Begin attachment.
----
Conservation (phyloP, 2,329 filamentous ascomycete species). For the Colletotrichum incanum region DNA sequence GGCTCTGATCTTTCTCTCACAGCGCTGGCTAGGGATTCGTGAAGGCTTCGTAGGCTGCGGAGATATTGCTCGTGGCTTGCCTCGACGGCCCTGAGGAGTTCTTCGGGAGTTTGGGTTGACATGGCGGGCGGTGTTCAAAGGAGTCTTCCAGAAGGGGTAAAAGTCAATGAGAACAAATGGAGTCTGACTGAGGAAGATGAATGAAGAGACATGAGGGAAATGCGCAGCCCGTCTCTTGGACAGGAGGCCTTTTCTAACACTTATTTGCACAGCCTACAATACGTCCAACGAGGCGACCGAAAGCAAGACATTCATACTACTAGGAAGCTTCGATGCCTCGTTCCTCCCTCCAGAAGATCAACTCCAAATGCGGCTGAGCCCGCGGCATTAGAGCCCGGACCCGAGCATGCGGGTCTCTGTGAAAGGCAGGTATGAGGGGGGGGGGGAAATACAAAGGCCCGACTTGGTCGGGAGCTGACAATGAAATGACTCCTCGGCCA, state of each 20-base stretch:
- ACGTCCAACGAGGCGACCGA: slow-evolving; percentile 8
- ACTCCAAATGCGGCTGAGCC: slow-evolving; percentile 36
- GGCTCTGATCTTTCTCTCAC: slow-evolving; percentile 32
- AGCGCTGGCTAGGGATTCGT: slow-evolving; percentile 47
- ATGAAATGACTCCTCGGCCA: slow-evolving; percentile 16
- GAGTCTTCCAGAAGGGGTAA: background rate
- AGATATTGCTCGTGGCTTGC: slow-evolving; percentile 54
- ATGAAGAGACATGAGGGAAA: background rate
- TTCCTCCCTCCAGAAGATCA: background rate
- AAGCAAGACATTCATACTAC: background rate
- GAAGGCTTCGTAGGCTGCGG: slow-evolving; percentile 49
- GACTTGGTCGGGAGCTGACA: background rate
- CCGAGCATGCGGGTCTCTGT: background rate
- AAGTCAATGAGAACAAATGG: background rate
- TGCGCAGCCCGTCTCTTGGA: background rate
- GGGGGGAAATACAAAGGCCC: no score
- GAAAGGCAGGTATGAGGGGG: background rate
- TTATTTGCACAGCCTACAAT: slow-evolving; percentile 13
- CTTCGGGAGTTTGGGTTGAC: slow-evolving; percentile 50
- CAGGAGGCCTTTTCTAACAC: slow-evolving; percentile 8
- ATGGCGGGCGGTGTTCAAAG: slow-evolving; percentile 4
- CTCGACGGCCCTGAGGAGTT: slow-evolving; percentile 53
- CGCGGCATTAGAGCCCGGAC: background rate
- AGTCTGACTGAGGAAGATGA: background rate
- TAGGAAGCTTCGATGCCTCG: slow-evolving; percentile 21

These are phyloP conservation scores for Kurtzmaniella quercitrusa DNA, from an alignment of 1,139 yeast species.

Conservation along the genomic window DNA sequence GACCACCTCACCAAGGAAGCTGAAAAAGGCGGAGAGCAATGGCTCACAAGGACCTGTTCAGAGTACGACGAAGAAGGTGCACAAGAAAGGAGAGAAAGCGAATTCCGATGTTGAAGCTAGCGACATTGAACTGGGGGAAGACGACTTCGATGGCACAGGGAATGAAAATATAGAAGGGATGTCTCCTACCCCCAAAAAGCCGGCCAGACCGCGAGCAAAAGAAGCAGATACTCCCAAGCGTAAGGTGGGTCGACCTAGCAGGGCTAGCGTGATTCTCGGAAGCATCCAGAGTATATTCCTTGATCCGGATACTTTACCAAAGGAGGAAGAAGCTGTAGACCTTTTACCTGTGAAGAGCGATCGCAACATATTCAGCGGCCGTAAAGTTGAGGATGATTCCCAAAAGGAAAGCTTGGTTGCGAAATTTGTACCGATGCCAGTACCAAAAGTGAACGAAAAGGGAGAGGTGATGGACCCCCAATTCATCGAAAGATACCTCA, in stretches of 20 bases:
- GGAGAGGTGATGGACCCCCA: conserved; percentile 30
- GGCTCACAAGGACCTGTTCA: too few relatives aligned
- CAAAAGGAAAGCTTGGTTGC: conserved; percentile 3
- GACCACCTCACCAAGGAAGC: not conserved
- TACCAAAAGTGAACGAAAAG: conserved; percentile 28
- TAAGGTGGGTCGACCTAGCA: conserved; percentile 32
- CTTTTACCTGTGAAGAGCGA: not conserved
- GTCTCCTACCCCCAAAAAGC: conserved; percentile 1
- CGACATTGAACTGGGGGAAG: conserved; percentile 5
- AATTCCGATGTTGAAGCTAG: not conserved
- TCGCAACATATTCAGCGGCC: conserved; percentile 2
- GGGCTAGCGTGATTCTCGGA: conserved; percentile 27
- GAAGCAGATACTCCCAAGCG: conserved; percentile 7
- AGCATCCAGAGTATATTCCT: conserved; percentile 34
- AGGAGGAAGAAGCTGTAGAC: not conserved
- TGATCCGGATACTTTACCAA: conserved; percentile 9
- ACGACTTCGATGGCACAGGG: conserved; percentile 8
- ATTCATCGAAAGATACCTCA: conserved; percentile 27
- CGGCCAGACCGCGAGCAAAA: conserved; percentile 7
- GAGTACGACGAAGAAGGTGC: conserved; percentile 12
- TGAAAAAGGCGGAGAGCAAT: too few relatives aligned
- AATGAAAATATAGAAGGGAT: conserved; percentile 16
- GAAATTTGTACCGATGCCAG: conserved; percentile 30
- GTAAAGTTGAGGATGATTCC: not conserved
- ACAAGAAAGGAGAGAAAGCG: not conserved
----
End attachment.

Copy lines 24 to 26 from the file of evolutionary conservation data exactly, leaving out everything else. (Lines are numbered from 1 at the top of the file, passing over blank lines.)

- CGCGGCATTAGAGCCCGGAC: background rate
- AGTCTGACTGAGGAAGATGA: background rate
- TAGGAAGCTTCGATGCCTCG: slow-evolving; percentile 21